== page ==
Loitering: New and Collected Essays
Tin House Books, 2014
368 pp., $15.95
Kelly J. Baker
"Writing an essay," Charles D'Ambrosio writes, "is a form of loitering—a lingering, a skulking, a meandering." His words resonated with me. Essays are a space to dwell, and the pieces gathered in his new book Loitering encourage the reader to slow down and linger with his prose. This book began some years ago as a small-run collection of essays entitled Orphans but has been expanded: in addition to the original essays, it now includes what D'Ambrosio calls their "estranged siblings" as well as newer work and a lovely preface on the power of essays. I first heard of Orphans from my husband. He, in turn, had heard an interview with Leslie Jamison, the author of The Empathy Exams, in which she praised D'Ambrosio's book. Armed with those recommendations, I looked for Orphans online but only found used copies going for over $90. I forced myself, then, to wait for the release of the reconstituted Loitering. Patience is not my virtue. I skulked. I read other books. I tired of waiting.
When I finally received a copy, I was drawn to the rough-edged pages. While reading I often paused to touch them; I even folded bottom corners to mark the passages that I want to return to without marring the appearance of the book. I want to loiter in D'Ambrosio's prose, sharing his precarious faith in humanity despite our blemishes and faults. I want to linger alongside him as he moves us through the trauma in the lives of his subjects and his life too. He knows how living (and dying) rends and breaks us, often in ways that we never can fully articulate, yet his essays attempt this articulation anyway. What we need to say is missing, but we still need to speak. D'Ambrosio keeps writing, and he manages to say what we need to hear.
His subjects are wide-ranging: whaling, suicide, Hell House, poetry, Catcher in the Rye, his father, his brothers, Russian orphans, bar regulars, money, Mary Kay Letourneau, utopia, manufactured homes, and journalists. He compassionately portrays life's hardness and complexity without giving into simple narratives and trite moralism. It would be easy to condemn the people who populate his essays, yet he refuses to do that. In "Documents," he catalogues his youngest brother's suicide, his other brother's attempted suicide, and his father's violence, mysticism, and mental instability. "My father and I had survived the same wounds," he writes. The pain and violence are stunningly intimate. It is hard to look; it is hard to look away. Rather than create a caricature of his father as a villain in the story, D'Ambrosio humanizes him. He invites sympathy rather than disgust. The essay proves more haunting because of that sympathy, not in spite of it. This is what D'Ambrosio does best: crafting complex essays that suspend judgment to make the case for compassion and understanding.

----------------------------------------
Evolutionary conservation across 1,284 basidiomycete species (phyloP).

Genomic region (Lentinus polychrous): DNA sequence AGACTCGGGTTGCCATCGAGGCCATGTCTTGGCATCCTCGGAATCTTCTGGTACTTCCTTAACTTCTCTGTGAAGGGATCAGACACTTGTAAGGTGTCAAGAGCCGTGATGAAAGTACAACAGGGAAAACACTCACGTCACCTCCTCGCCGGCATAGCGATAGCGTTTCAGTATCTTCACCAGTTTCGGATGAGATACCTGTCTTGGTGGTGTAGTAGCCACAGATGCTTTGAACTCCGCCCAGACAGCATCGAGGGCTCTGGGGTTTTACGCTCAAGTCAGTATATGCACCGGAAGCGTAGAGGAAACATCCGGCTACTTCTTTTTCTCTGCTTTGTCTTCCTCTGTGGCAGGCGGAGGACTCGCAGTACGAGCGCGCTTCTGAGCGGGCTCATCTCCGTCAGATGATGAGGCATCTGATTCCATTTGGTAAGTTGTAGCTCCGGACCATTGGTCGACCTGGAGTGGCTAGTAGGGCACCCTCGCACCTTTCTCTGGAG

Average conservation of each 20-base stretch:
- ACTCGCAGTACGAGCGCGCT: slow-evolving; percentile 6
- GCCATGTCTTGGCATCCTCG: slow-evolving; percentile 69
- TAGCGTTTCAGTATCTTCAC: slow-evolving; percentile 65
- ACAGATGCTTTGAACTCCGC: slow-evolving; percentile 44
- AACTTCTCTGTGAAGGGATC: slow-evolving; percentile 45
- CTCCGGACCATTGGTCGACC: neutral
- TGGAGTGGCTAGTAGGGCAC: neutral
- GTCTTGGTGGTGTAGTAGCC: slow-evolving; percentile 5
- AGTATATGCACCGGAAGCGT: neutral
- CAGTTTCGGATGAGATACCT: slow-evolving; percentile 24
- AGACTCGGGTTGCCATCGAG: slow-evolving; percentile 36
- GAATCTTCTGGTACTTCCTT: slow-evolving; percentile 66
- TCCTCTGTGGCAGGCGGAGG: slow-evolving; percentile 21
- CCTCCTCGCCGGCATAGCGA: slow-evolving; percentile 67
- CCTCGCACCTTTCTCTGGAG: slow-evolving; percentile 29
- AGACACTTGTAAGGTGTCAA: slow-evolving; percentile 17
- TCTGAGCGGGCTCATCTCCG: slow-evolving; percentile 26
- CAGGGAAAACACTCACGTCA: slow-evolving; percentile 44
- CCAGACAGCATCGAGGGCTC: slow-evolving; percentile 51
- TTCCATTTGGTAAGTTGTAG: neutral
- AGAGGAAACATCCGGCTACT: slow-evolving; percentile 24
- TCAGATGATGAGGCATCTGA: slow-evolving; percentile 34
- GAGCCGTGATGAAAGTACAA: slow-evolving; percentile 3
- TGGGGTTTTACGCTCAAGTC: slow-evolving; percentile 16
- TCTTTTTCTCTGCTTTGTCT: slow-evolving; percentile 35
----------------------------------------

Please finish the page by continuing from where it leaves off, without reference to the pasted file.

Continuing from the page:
In "Casting Stones," he considers the media coverage and conviction of Mary Kay Letourneau, the former teacher who plead guilty to two counts of rape of a student. "She never told us what we wanted to hear," he writes. Letourneau didn't fit neatly into the narratives that journalists had ready-made for her. Her particular story collapsed under the weight of increasingly cartoonish characterizations, the ponderous vocabulary of experts, and stark judgments. This essay is not a defense of Letourneau but rather a defense of sympathy—a plea to recognize the humanity of another person. We lose something in the rush to cast stones, to pontificate. D'Ambrosio asks:
What kind of damage is done to our ability to love or understand and thus fully judge one another when daily we're encouraged to forget that people are people and view them as so much pasteboard, scenery, clutter, generalized instances (of murder, rape, of embezzlement, etc)? [emphasis mine]
Why can't we see people as people first? Why do we make people into objects instead? D'Ambrosio strives to see the humanity in those we would rather categorize, dehumanize, or otherwise dismiss. Attentive to the particularities of their lives, he resists the impulse to sever their humanity from them as a cowardly attempt to preserve some sense of our own.
D'Ambrosio even models sympathetic engagement when it is clear he doesn't really want to. In "American Newness," he tours manufactured homes and finds their imitation disquieting and hollow. More intriguingly, he's bothered that he cannot find "anything nice" to say about them. Their perfection lacks the weariness of real life, which is what he wants to see rather than staged lives in staged houses. What I've come to love about him is how he refuses to give himself a pass. He refuses to look away from his own conflicted feelings about the subjects of his essays. He is an unflinching critic of his own intentions and motivations. I wish more writers turned their criticism back on themselves.